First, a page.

Civil rights attorney
Crump and fellow civil rights attorney Antonio Romanucci, who both represented George Floyd’s family, told USA TODAY in February that an end to qualified immunity would end the code of silence.
At the time, they hoped that abolishing the law that shields police officers from liability in most use of force cases would be part of the George Floyd Justice in Policing Act. But the bill stalled in the Senate. Crump now says whistleblower protections will have to come from the state and local level, although he believes there are some things President Joe Biden can do right away.
“I think we should make it a federal offense to lie on a police report. That would be a huge deterrent. We would need legislative efforts for that, but in the meantime, the Biden administration could issue an executive order, which would remain in effect for as long as he is president," Crump said. "There has been tremendous progress on the local level. And there are things, like the database (of officers who have committed misconduct), we don’t need Congress for that. We don't need Congress for the Biden administration to issue an executive order to keep statistics on who the police are killing.”
Like Walker and others, Crump believes that police union contract negotiations need to be subject to greater transparency.
"So often, the police unions continue to win all of these negotiations in ways that protect the status quo where Black and brown people keep getting the brunt on everything that’s wrong with our system. And everything is justified by them winning," Crump said. "If someone is killed then it’s justified, and the killings and the incarcerations are what is keeping this capitalistic engine going to fuel the prison industrial complex, to profit from Black and brown people."
Criminal defense attorney based in Lake Wales, Florida
Jones has been publicly critical of police practices in her area and advocated for police body cameras and other police accountability measures. She said local law enforcement has retaliated against her efforts by launching bogus criminal investigations against her.
Video evidence helped a client in one of Jones’ recent cases prove that a police officer lied in his arrest report, and she has defended several clients who have gotten their charges reduced or dropped in cases against an officer accused of beating and using racial slurs against Black residents.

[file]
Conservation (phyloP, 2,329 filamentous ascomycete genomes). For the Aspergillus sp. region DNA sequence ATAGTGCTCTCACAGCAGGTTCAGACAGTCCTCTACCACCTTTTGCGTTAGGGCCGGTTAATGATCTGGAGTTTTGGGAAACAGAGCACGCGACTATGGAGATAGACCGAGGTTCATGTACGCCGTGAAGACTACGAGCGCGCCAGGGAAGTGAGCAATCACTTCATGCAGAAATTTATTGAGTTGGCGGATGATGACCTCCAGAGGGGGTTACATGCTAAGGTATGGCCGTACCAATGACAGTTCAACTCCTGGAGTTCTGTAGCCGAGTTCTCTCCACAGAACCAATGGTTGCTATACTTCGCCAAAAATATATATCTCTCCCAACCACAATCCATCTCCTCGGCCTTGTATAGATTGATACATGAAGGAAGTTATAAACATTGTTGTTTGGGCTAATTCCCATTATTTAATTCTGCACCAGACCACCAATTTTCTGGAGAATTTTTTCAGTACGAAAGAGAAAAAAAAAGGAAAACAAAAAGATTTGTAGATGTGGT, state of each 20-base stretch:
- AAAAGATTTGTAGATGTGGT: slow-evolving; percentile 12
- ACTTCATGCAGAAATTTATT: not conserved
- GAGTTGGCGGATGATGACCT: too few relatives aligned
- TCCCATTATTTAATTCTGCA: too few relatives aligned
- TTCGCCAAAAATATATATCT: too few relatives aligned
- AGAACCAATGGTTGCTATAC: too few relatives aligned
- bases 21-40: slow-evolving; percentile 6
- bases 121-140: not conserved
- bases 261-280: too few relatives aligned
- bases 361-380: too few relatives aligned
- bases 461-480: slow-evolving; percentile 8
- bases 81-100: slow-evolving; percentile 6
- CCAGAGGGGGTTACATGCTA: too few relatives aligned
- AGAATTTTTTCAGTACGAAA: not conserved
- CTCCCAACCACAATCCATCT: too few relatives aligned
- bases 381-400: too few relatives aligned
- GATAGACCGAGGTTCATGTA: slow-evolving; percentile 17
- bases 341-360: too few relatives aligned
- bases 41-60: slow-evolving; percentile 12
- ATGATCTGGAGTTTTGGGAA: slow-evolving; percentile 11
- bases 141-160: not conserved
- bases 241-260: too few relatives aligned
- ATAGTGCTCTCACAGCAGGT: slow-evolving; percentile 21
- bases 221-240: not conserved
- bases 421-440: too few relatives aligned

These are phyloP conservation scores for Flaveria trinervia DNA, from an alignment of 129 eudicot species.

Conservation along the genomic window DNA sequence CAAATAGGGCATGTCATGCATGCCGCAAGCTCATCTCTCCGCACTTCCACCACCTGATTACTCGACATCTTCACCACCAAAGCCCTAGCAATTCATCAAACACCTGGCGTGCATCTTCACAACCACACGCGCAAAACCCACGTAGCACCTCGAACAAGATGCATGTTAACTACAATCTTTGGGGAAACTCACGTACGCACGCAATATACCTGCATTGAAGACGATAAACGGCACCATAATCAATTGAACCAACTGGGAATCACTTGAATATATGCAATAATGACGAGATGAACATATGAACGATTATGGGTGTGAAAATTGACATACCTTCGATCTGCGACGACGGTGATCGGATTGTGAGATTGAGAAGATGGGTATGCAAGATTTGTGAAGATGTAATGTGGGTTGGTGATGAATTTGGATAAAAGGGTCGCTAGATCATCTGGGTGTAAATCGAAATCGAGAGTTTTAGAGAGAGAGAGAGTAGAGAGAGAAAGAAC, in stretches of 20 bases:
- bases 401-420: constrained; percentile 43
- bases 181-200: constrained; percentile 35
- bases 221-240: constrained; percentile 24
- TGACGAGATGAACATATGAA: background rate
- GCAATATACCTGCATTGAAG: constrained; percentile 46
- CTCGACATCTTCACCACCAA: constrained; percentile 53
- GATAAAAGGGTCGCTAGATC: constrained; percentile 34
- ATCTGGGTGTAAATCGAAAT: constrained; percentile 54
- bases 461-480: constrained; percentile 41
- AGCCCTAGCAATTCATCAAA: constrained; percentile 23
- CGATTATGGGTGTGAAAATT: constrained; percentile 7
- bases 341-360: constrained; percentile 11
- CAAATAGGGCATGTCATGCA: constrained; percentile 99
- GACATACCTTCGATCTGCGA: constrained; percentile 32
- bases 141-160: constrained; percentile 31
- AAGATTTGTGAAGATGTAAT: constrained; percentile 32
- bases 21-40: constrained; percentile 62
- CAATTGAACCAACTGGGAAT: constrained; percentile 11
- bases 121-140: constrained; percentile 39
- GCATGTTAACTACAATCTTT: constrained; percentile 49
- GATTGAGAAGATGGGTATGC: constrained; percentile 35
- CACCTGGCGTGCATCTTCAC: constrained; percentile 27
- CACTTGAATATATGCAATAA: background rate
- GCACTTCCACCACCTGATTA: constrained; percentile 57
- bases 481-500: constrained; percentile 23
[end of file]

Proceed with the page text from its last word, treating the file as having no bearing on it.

“I think one of the things that has been important to me is having a requirement that police officers live in the communities they police in. Knowing the people you are policing allows us to release the 'us versus them' mentality that’s been so ubiquitous and made police departments such an insular community,” she said.
1980s whistleblower from Louisiana
Retired staff economist, Federal Reserve Bank of New York
Before Mehran retired from the Federal Reserve five years ago, he worked with banks to root out corruption within their ranks and saw how effective financial penalties were in deterring wrongdoing. In an op-ed piece for the Philadelphia Inquirer in July, Mehran outlined his plan for how the same principles could force officers to speak out.
Mehran proposes that police officers put up to 3% of their annual salaries in a deferred fund. They would get the money back with interest if they leave a department with a clean record, but forfeit the money if they have committed misconduct or failed to intervene or to report the bad acts of fellow officers.
“You want to be proactive on mitigating the small things before they turn into big problems for the employees and the institution. This point was underscored when I interviewed many bankers. For example, an employee makes an error and does not want to get help because the problem seems easy to fix. Or, the employee may be concerned about how revelation of the mistake would impact his or her career and would ignore the impact on others in the organization as well as the public," Mehran told USA TODAY. "As a result, he or she tries to hide the mistake, which has the potential to become a slippery slope. In extreme cases, everyone in the organization would lose. So if you start taking the approach of seeing something and dealing with it right away, you avoid the slippery slope. You’re not hurting your colleague. In fact, you’re helping that colleague by preventing something worse."
Elgie R. Sims, Jr.
Illinois state senator
Sims was the sponsor of the Illinois Safety, Accountability, Fairness and Equity-Today Act, known as the SAFE-T Act, which passed the Illinois Senate in January as the most far-reaching police reform bill in the state’s history.
The legislation, which mandated police use of body cameras and will phase out the state's cash bail system by 2023, also included provisions that would allow the state police certification board to decertify police officers found to have committed acts of retaliation against their coworkers. The bill also broadened the definition of retaliation beyond just firing whistleblowers.
Other provisions include a duty to intervene statute for officers who witness misconduct and measures aimed at stopping embattled officers from resigning and moving to other departments while they’re under investigation for misconduct. Critics of the bill say a trailer bill that passed in July rolled back significant portions of the original language designed to penalize untruthful cops, but Sims says he still believes the bill is a trailblazer for state-level reform.